Does your insurance cover volunteers?

Recruiting Volunteers - Do you need insurance?

Recruiting volunteers can be a challenge for any Charity and an increase in volunteers also means potentially increased insurance liabilities. Any volunteer involved in your organisation may expose themselves to risks from time to time. To avoid problems in the future, simple risk management measures should be built in as part of the volunteer recruitment process and most importantly the procurement of adequate insurance.

The recruitment process

Clarity around roles and responsibilities is key so volunteers are aware of what is expected of them. Once a volunteer has started they need to have inductions and training appropriate for their level of role and responsibility, as well as health and safety training. This should help to lower any risk to the volunteer and the organisation. As part of the recruitment process DBS (Disclosure and barring Service) checks, formally CRB (Criminal Records Bureau) checks may be required, especially in light of recent events. These checks can take up to 4 weeks to complete. More information on DBS checks is available on the website.

Do you need insurance for volunteers?

Volunteers risk personal injury, or liability arising from the course of their volunteering or loss or damage to their own property. Any volunteer working under the direction and control of the organisation, in the eyes of British Law are treated in the very same way as an Employee and therefore need to be insured as an employee does. It is essential and in everyone’s best interest to ensure that adequate insurance cover is provided.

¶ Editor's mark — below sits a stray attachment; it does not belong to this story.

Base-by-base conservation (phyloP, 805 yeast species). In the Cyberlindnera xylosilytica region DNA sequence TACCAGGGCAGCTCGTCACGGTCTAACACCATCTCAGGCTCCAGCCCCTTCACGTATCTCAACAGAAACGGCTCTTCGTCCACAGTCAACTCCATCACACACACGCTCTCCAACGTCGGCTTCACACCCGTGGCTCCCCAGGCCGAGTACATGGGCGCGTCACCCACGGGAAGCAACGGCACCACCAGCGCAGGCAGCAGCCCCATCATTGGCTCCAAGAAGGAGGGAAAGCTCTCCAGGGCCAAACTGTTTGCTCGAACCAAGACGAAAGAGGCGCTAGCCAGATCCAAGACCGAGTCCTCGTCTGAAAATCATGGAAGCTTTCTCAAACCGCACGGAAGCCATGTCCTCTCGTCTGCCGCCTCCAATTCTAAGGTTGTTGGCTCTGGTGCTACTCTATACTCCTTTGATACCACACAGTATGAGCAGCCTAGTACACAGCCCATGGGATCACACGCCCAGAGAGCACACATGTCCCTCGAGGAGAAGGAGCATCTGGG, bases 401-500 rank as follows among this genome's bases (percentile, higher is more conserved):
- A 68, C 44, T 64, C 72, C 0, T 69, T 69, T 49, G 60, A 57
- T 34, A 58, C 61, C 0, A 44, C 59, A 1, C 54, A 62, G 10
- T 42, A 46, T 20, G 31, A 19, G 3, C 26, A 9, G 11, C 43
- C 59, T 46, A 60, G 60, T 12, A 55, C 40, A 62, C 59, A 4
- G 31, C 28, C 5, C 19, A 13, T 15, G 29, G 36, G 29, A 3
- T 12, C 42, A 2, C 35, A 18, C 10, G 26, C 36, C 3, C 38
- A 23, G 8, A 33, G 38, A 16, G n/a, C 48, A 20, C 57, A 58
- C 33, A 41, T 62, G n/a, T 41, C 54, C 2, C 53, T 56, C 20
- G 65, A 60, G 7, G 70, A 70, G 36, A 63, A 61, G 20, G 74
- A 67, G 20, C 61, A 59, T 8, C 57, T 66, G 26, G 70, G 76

What insurance do charities need for volunteers?

Employer’s liability insurance, in the majority of cases, covers the cost of defending your organisation against allegations of illness or injury. Claims of this nature can cost thousands, and without appropriate insurance cover, can cause a serious financial risk. Public liability insurance, offers protection against any action taken by a ‘Third Party’, or outsider (someone not within the organisation). Your organisation will need to consider what will happen if a volunteer causes injury to another volunteer or a member of the public.

Things to remember when obtaining your insurance

It is important to remember that volunteers are in a unique position within your organisation. They are not employees and as such may not automatically be considered as ‘Third Party’ under your Public Liability Insurance. Volunteers need to be specifically referred to in your policy.

Insurance policies should cover all actions volunteers may carry out as well as the venues they will be operating in. If volunteers take part in strenuous or dangerous activities, such as sports coaching or the use of specialised equipment, then these will need to be covered in your policy.

Any large one-off events such as festivals or unique fundraising events will need specific one-off insurance policies which should include both Employers and Public liability.

The Charity commission states that charities must take out Employer’s Liability insurance only from a company working under the Financial Services and Markets Act 2000 for example CARE.

Where can you get volunteer insurance?

It is important to check your current policy as insuring volunteers falls into one of two covers – either Public Liability insurance or Employer’s Liability insurance.


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